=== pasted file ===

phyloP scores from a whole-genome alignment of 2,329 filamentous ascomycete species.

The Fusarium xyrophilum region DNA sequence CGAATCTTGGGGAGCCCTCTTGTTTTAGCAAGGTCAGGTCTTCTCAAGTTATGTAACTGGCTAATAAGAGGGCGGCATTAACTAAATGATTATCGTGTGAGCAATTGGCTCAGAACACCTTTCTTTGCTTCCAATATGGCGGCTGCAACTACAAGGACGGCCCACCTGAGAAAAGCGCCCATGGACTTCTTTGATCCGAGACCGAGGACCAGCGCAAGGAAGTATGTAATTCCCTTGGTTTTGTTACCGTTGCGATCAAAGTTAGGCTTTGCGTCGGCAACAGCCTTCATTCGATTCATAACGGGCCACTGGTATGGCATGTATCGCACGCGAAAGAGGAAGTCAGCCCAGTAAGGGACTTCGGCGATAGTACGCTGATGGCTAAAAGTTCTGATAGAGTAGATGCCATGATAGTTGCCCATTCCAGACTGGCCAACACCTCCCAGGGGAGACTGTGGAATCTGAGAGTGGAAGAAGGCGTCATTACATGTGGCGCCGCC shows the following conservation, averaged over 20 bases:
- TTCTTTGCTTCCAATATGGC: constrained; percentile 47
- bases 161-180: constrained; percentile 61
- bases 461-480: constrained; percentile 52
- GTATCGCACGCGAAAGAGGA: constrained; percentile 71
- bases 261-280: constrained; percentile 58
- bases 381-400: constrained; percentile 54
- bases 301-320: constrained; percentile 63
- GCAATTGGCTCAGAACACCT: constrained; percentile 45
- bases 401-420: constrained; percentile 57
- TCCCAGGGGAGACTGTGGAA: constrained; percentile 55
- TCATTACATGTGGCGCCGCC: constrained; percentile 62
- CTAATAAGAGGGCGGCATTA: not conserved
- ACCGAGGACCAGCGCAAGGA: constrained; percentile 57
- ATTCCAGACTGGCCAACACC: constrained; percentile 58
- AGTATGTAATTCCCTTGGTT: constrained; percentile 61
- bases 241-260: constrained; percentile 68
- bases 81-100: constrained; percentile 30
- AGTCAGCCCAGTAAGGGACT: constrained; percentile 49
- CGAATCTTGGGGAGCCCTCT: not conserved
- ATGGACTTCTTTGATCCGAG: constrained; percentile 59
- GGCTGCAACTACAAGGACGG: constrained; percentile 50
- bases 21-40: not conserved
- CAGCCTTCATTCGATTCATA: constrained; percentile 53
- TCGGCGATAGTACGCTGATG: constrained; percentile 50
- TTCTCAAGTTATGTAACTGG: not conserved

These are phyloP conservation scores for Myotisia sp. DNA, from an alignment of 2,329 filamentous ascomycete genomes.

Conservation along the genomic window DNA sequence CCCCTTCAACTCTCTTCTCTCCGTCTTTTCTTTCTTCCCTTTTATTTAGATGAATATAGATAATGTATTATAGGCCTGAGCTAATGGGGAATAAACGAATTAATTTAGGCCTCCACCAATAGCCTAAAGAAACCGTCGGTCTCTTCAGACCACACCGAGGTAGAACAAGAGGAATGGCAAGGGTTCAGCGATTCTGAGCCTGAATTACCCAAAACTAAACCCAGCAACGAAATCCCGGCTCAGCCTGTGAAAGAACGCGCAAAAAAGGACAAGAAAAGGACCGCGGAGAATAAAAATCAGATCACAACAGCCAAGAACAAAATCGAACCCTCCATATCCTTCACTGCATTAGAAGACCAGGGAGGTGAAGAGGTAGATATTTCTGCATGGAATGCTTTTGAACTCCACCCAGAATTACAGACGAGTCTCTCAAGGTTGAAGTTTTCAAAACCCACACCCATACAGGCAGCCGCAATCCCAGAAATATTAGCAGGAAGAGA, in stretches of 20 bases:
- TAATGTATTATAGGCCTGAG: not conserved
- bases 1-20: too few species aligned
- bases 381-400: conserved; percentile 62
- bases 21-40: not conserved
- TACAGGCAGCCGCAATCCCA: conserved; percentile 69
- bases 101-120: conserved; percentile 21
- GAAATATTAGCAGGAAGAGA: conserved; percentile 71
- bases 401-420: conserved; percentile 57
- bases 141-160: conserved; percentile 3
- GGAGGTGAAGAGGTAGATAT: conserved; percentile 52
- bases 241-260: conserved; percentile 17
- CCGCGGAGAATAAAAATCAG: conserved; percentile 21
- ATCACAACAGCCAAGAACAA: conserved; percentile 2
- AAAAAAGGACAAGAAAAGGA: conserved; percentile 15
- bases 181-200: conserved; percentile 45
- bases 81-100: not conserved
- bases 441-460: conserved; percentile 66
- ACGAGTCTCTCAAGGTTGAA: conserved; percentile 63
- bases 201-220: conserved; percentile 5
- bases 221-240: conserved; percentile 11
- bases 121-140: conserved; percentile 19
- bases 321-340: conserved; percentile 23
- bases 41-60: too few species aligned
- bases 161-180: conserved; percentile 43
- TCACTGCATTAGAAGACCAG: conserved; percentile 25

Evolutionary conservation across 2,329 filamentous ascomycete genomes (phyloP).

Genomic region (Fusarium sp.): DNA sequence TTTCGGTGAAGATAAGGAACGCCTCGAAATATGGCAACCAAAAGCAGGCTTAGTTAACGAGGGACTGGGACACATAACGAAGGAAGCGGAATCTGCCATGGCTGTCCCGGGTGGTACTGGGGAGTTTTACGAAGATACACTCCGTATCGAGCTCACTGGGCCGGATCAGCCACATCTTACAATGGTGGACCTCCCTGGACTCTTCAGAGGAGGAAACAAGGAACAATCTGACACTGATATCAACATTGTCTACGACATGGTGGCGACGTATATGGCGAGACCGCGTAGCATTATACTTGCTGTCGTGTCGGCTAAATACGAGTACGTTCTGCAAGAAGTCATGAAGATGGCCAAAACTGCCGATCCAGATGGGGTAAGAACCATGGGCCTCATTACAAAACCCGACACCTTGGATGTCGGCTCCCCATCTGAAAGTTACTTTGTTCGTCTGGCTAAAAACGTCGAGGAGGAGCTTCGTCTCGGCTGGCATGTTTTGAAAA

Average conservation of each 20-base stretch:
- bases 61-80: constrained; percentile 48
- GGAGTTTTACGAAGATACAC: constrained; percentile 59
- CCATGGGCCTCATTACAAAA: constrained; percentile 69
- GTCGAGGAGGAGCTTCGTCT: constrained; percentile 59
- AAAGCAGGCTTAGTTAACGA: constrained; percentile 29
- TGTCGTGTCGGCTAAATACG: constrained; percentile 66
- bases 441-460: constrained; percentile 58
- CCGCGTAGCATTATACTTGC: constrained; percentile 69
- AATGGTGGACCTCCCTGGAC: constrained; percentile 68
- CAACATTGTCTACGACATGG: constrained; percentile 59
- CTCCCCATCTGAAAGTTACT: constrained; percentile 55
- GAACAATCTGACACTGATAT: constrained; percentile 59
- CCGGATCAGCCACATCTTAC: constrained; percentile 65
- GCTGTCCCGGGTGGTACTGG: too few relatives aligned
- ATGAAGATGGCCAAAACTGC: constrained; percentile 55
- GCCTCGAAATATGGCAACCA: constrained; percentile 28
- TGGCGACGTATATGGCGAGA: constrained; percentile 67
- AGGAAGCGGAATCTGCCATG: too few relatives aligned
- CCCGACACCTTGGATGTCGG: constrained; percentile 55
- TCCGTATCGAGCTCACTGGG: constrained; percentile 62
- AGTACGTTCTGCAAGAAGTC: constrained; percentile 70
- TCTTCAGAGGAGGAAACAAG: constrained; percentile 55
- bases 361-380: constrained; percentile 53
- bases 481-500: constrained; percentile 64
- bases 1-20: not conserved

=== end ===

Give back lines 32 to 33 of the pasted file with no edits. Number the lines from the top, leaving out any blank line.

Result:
- bases 381-400: conserved; percentile 62
- bases 21-40: not conserved